Covisint signs pacts with Commerce One, Oracle

By Kathleen Ohlson, Network World |  Business

Covisint formalized technology deals with Commerce One and Oracle last week, but analysts say the moves do little to address concerns about the online auto exchange's business operations and prospects.

"It's not exciting news because it's a general mark that [Covisint, Commerce One and Oracle] already agreed upon" in February when the exchange was founded, says Laurie Orlov, an analyst at Forrester Research. "It confirms that Covisint is slow in the decision-making process."

Thomas Hill, a spokesman for the exchange, says Covisint, Commerce One and Oracle couldn't announce the technology agreements until specifics were hammered out. "It was never a case [that Commerce One and Oracle] opted out," Hill says. Commerce One and Oracle were named "technology partners" when Covisint was announced in February, but their roles weren't defined until last week.

Covisint's complex deal with Commerce One includes exchange founders General Motors and Ford each receiving 14.4 million shares in Commerce One, or 14% of the company. The combined value of those shares is about $1 billion based on Commerce One's stock price last week.

Commerce One will own a 2% equity interest in Covisint and receive a percentage of the exchange's revenue during the next 10 years, though executives declined to say how much. Commerce One will implement its MarketSite, a procurement transaction engine, and auction and catalog content products into the exchange.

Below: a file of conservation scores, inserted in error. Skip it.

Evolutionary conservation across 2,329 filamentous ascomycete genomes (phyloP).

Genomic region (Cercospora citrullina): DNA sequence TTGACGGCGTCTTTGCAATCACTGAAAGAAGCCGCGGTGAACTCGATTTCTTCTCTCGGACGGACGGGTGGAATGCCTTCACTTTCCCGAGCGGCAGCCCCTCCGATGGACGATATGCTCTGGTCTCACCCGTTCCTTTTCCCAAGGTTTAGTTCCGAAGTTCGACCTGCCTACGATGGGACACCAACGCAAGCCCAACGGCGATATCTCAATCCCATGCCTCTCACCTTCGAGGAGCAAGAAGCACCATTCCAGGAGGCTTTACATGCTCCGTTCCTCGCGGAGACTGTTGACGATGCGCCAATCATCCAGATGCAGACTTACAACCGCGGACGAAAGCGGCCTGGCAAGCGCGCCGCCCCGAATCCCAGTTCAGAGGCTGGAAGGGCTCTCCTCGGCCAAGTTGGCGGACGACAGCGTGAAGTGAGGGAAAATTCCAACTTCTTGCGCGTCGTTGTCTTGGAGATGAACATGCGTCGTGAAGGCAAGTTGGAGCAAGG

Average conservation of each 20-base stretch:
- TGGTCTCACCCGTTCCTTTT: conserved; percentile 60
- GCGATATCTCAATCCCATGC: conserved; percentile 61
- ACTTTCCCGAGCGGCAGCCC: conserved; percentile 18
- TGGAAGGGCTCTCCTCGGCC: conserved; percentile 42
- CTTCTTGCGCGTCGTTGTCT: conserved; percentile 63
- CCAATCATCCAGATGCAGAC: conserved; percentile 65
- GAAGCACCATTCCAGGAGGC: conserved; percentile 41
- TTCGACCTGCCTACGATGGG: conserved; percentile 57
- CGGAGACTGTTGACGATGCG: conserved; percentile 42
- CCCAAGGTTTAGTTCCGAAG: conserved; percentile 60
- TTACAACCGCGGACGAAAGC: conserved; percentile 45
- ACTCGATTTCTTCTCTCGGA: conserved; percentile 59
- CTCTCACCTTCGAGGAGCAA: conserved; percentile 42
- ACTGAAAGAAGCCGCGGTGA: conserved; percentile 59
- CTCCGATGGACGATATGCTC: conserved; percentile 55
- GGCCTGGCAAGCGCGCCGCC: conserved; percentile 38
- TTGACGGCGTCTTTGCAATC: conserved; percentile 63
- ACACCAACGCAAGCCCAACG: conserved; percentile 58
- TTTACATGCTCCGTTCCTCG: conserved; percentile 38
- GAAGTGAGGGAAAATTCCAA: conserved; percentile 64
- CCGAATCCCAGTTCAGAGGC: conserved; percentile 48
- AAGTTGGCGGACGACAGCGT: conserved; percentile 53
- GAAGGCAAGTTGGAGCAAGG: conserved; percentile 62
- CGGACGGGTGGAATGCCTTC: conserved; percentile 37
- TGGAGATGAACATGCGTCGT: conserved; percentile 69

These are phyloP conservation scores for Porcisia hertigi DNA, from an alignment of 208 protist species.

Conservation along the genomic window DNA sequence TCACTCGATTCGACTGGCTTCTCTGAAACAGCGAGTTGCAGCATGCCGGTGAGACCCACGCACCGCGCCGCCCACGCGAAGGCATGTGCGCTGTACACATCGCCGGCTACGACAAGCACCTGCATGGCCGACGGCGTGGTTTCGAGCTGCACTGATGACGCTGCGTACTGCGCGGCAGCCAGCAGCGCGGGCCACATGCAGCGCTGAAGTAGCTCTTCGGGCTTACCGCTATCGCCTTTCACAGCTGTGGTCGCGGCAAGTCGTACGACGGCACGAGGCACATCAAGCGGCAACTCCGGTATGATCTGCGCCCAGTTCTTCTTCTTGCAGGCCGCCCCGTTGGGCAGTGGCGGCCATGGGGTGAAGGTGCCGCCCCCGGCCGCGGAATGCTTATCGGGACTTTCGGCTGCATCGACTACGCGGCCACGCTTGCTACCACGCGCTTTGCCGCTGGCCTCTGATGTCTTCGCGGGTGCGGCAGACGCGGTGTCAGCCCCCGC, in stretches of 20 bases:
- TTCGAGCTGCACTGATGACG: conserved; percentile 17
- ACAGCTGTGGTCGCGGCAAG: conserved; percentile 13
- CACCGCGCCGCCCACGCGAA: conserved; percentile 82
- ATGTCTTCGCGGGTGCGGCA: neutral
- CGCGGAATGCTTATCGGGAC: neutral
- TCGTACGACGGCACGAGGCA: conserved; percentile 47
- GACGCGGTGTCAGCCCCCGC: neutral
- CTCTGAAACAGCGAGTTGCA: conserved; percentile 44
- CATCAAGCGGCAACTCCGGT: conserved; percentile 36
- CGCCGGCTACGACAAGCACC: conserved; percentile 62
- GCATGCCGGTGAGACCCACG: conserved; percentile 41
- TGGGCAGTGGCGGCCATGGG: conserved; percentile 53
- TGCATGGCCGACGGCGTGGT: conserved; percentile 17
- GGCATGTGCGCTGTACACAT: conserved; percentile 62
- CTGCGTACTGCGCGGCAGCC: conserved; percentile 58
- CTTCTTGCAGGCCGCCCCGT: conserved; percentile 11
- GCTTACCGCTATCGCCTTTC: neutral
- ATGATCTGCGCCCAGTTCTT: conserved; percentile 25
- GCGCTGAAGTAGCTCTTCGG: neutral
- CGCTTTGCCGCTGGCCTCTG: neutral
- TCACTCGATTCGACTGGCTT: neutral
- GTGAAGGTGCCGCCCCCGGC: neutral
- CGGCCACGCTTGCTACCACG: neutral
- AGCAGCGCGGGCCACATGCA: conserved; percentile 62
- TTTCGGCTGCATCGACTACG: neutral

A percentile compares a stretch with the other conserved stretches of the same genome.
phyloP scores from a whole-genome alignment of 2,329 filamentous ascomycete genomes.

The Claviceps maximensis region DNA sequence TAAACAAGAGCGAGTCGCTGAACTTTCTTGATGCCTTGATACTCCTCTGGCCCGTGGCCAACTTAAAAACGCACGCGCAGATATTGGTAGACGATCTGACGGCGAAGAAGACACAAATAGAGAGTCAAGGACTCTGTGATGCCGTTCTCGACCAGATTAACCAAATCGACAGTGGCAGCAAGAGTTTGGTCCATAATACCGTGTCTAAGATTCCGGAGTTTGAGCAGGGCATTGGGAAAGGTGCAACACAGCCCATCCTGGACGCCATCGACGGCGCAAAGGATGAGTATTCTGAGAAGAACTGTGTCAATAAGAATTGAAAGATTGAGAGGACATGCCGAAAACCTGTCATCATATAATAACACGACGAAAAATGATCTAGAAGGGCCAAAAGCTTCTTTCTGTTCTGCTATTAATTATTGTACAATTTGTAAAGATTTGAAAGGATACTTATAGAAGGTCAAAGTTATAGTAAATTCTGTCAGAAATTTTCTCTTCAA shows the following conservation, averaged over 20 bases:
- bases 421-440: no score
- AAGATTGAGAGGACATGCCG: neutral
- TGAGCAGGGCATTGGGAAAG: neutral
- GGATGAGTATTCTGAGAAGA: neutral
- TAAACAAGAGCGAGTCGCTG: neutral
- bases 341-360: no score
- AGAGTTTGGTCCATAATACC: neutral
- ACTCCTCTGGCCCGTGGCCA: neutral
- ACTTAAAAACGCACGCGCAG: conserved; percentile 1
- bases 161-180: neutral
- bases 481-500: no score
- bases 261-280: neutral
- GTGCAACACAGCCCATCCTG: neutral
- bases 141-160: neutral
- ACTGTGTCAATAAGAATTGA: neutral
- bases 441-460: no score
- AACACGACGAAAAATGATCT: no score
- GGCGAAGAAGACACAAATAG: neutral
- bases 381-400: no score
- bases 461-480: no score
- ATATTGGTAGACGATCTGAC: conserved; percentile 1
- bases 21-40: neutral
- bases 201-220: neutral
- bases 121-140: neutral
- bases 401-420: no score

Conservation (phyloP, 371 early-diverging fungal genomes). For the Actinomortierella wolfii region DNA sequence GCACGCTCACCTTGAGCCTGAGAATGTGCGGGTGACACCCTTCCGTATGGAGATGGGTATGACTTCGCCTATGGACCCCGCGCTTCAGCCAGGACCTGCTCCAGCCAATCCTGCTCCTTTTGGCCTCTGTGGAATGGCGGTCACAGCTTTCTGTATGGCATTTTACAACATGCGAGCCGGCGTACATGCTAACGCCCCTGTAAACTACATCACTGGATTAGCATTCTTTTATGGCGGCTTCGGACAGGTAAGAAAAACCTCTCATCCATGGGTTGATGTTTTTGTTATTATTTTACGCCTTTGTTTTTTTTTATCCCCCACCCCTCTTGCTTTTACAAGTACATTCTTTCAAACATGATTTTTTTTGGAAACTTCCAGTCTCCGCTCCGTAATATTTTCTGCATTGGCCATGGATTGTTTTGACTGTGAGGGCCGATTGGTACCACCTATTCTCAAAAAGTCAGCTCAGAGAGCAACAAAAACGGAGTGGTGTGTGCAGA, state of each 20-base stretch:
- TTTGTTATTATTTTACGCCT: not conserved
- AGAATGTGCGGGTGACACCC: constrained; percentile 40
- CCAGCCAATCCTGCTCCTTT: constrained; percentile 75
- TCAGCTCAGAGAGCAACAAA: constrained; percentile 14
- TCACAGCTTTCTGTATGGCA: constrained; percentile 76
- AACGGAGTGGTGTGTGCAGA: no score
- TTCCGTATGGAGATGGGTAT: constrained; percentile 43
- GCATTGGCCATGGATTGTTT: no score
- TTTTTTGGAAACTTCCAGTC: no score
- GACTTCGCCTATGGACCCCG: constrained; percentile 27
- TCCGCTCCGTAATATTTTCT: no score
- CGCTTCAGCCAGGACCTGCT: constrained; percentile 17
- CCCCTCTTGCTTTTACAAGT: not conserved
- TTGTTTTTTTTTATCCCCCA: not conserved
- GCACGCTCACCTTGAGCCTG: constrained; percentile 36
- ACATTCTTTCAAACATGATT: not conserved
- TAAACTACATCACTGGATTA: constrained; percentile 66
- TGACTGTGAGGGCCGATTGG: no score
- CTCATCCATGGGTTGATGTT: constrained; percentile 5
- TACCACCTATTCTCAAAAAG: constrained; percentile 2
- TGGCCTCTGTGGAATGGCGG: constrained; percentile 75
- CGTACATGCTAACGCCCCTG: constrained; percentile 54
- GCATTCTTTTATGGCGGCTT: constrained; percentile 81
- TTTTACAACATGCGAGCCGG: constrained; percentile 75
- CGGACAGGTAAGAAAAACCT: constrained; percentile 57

Chuck Donchess, Commerce One's executive vice president, says more than $1.5 billion in transactions have been made through Covisint, which began conducting business in September. However, that total includes transactions made through GM's TradeExchange, which the automaker formed prior to joining Covisint, and an auction service built for DaimlerChrysler, Donchess says.

Gartner Group's Thilo Koslowski says Commerce One could see more business for its consulting services if more automotive suppliers join Covisint, while the automakers will see lower technology costs by using Commerce One products.

Not to be outdone by Commerce One, Oracle last week announced its own technology agreement with Covisint. It will provide its Web-based business application suite to support Covisint's internal operations, including sales and human resources. It will also receive an equity investment in Covisint, but Oracle declined to specify the percentage.

Despite last week's announcements with Commerce One and Oracle, analysts say Covisint still has a long way to go.

"[Covisint] needs to build its credibility" by naming a CEO with a clear vision and ensuring those suppliers that signed letters of intent follow through with joining the exchange, says Dan Garretson, an analyst at Forrester Research.

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